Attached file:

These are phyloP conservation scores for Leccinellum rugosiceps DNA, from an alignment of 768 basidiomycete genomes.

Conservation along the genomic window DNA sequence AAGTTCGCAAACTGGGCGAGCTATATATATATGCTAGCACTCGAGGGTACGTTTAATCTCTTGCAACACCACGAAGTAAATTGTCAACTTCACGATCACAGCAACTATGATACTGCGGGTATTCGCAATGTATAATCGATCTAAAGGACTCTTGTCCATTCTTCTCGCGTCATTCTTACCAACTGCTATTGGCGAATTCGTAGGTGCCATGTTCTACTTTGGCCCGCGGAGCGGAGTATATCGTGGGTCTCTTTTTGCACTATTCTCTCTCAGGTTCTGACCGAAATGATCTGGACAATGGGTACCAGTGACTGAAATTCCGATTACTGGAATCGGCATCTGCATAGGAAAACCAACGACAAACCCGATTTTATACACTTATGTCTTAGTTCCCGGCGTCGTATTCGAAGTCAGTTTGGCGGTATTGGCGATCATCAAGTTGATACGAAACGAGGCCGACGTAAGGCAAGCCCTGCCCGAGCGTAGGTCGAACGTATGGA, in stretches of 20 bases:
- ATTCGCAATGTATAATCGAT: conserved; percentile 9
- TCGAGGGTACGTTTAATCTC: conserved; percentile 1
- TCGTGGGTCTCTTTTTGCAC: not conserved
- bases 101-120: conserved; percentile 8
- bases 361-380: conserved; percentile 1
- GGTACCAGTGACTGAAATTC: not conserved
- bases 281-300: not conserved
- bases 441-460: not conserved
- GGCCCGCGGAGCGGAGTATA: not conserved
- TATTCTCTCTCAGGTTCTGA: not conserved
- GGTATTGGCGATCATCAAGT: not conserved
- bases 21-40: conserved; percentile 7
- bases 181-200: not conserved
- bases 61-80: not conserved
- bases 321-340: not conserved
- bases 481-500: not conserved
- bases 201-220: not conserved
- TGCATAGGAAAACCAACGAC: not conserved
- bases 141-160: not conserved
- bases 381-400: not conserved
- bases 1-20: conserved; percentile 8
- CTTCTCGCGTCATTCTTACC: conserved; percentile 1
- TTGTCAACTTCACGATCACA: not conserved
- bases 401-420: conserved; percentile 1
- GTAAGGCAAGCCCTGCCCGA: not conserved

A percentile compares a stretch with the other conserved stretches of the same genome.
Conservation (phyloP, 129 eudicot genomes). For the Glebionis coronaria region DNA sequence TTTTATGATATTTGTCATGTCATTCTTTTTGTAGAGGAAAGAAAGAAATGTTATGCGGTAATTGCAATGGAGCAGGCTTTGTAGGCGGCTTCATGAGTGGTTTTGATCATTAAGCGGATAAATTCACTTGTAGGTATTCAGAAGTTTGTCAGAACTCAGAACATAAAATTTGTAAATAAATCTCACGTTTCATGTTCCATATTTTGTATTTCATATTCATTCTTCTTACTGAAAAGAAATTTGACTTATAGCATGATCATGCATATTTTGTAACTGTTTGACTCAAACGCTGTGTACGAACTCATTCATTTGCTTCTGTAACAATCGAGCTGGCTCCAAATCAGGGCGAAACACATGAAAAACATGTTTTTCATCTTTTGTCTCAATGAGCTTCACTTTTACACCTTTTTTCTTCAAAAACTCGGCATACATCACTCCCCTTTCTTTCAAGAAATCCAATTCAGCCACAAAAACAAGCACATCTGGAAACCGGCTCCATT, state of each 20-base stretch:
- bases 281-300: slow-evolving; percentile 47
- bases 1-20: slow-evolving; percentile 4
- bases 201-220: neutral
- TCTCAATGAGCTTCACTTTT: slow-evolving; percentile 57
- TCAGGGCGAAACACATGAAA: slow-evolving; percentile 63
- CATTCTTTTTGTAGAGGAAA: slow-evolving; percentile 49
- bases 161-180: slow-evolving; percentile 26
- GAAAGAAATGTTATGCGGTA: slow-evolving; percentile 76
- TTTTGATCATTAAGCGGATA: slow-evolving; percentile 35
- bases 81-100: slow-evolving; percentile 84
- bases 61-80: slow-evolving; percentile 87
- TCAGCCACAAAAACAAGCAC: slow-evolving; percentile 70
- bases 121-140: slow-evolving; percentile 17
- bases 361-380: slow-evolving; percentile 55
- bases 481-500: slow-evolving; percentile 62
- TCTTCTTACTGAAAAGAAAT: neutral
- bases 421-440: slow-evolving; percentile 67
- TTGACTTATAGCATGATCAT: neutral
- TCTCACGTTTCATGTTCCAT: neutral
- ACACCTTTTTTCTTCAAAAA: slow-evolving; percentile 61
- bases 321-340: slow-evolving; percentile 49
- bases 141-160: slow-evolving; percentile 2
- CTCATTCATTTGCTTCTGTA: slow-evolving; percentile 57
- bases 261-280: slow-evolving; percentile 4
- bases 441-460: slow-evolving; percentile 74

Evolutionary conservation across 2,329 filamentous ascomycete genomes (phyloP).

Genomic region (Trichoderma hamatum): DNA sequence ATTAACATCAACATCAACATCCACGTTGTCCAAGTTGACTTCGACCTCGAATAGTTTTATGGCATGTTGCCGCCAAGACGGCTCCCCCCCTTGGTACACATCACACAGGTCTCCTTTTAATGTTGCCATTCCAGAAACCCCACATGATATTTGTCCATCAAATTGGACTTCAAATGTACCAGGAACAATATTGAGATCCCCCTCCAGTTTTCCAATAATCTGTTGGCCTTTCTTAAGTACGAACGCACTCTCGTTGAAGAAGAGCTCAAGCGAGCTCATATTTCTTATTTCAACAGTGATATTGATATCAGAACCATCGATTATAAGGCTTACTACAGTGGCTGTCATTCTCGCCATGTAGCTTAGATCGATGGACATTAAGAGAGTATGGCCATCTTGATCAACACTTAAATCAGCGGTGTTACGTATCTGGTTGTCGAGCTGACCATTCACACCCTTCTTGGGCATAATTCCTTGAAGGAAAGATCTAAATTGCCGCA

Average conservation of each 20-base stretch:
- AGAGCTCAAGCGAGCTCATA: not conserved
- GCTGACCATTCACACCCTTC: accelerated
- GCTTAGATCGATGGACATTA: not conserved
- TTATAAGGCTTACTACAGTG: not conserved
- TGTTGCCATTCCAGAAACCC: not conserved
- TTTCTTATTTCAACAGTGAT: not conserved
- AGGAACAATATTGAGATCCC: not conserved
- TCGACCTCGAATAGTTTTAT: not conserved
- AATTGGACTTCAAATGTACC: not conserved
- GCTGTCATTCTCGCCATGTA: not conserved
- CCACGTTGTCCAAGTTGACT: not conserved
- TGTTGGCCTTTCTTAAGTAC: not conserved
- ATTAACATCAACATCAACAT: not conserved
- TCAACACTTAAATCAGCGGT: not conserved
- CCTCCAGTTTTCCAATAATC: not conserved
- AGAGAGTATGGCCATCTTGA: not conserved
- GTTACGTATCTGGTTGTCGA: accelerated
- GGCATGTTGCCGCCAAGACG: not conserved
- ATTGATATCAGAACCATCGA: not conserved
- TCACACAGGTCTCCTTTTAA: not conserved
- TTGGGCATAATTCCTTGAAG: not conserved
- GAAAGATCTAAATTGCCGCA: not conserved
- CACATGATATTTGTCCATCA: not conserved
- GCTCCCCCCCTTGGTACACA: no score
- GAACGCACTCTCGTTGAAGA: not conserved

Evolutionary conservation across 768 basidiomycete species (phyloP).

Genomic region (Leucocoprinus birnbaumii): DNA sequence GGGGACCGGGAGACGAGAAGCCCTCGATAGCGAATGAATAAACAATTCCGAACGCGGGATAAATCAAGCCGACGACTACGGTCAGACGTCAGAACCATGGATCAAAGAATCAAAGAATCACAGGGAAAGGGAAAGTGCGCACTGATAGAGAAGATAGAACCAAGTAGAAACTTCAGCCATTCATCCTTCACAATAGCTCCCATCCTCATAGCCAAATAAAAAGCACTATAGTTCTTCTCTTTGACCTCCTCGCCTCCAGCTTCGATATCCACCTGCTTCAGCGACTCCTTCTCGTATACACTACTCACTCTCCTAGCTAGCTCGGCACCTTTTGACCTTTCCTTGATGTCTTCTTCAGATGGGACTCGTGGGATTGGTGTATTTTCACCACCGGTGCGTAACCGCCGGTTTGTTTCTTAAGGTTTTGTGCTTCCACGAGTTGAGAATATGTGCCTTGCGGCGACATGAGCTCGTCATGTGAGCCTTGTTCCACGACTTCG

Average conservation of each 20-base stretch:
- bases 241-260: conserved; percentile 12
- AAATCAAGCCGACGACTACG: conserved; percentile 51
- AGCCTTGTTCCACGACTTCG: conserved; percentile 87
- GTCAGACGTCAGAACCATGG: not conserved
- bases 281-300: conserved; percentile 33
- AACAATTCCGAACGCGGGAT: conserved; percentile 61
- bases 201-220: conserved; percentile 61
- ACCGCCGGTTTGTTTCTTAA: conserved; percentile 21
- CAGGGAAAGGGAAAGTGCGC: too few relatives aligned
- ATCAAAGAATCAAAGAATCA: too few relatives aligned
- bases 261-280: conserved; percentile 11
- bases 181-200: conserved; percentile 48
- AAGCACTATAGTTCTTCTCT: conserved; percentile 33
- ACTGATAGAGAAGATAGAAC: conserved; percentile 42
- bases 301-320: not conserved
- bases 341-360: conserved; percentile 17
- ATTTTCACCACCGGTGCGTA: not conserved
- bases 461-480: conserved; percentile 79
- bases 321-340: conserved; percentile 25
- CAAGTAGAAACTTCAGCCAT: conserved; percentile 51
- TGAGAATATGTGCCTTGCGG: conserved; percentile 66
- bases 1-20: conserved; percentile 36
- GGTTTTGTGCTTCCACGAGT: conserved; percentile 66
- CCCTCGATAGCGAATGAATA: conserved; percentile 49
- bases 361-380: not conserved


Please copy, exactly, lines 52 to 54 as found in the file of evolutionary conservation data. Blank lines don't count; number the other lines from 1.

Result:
- CTCATTCATTTGCTTCTGTA: slow-evolving; percentile 57
- bases 261-280: slow-evolving; percentile 4
- bases 441-460: slow-evolving; percentile 74